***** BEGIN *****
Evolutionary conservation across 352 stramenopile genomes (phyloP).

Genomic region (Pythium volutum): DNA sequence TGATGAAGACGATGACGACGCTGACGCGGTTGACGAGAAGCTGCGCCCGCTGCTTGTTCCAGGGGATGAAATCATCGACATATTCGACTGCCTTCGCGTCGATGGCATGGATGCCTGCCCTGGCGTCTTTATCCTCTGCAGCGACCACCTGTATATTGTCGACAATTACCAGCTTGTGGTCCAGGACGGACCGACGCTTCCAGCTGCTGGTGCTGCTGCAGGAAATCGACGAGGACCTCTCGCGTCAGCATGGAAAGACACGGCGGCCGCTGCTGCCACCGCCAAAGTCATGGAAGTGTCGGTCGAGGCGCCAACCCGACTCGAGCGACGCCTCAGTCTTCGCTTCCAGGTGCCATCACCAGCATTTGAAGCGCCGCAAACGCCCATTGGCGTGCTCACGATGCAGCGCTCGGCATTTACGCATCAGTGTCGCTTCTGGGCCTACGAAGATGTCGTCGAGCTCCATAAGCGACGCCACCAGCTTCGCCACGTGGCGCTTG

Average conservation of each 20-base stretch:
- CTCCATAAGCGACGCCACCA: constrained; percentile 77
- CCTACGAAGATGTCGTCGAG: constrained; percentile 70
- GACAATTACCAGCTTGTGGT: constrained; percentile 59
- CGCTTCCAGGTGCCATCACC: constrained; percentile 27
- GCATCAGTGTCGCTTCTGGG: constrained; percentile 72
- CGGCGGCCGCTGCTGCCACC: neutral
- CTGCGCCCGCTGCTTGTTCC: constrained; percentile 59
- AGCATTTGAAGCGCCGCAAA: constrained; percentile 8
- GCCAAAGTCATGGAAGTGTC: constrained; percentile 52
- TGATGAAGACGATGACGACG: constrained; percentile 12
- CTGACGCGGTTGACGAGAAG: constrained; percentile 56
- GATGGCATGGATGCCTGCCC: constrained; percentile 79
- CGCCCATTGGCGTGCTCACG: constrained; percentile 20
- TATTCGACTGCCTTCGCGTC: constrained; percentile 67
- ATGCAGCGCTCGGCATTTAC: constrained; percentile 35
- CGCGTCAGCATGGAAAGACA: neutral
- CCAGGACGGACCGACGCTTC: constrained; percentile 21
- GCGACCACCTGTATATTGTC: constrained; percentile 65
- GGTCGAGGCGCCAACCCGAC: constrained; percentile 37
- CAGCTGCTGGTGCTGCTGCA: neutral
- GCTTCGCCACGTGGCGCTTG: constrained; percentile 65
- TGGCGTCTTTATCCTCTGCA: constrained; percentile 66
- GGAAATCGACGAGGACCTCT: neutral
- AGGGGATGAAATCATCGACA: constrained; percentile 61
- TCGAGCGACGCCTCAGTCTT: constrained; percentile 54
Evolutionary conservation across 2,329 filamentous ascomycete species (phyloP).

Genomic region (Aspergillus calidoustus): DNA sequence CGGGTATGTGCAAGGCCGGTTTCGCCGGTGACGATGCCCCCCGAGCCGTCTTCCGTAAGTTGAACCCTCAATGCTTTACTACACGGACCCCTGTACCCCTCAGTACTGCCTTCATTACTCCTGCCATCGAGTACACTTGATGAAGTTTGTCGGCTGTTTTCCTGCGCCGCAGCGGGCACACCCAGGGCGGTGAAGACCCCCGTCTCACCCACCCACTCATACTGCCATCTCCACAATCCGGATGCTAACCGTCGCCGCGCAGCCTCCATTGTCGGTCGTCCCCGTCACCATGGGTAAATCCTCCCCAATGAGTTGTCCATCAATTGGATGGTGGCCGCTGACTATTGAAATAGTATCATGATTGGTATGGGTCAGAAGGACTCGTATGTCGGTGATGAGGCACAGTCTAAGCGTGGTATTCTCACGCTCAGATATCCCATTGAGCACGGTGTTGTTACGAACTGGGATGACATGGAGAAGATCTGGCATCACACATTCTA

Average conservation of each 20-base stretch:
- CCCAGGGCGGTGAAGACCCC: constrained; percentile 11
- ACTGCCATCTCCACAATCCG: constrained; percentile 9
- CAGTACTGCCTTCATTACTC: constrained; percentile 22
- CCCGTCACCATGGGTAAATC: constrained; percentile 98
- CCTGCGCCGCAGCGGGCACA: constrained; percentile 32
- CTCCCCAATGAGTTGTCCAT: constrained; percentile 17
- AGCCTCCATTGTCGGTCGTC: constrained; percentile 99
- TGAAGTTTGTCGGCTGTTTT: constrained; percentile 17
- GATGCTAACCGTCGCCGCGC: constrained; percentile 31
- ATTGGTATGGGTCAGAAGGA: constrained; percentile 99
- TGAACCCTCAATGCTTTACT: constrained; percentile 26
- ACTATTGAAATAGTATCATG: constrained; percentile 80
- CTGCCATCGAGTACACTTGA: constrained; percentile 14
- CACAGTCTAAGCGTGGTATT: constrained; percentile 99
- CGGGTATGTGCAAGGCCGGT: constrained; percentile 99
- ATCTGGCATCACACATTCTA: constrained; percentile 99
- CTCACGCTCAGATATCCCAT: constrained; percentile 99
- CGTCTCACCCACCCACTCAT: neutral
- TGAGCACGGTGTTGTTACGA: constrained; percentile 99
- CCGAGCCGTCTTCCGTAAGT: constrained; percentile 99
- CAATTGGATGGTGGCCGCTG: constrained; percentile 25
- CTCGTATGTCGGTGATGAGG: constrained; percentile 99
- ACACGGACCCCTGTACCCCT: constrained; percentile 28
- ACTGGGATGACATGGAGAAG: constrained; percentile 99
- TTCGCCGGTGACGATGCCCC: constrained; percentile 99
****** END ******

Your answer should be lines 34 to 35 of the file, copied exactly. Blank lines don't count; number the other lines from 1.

- CAGTACTGCCTTCATTACTC: constrained; percentile 22
- CCCGTCACCATGGGTAAATC: constrained; percentile 98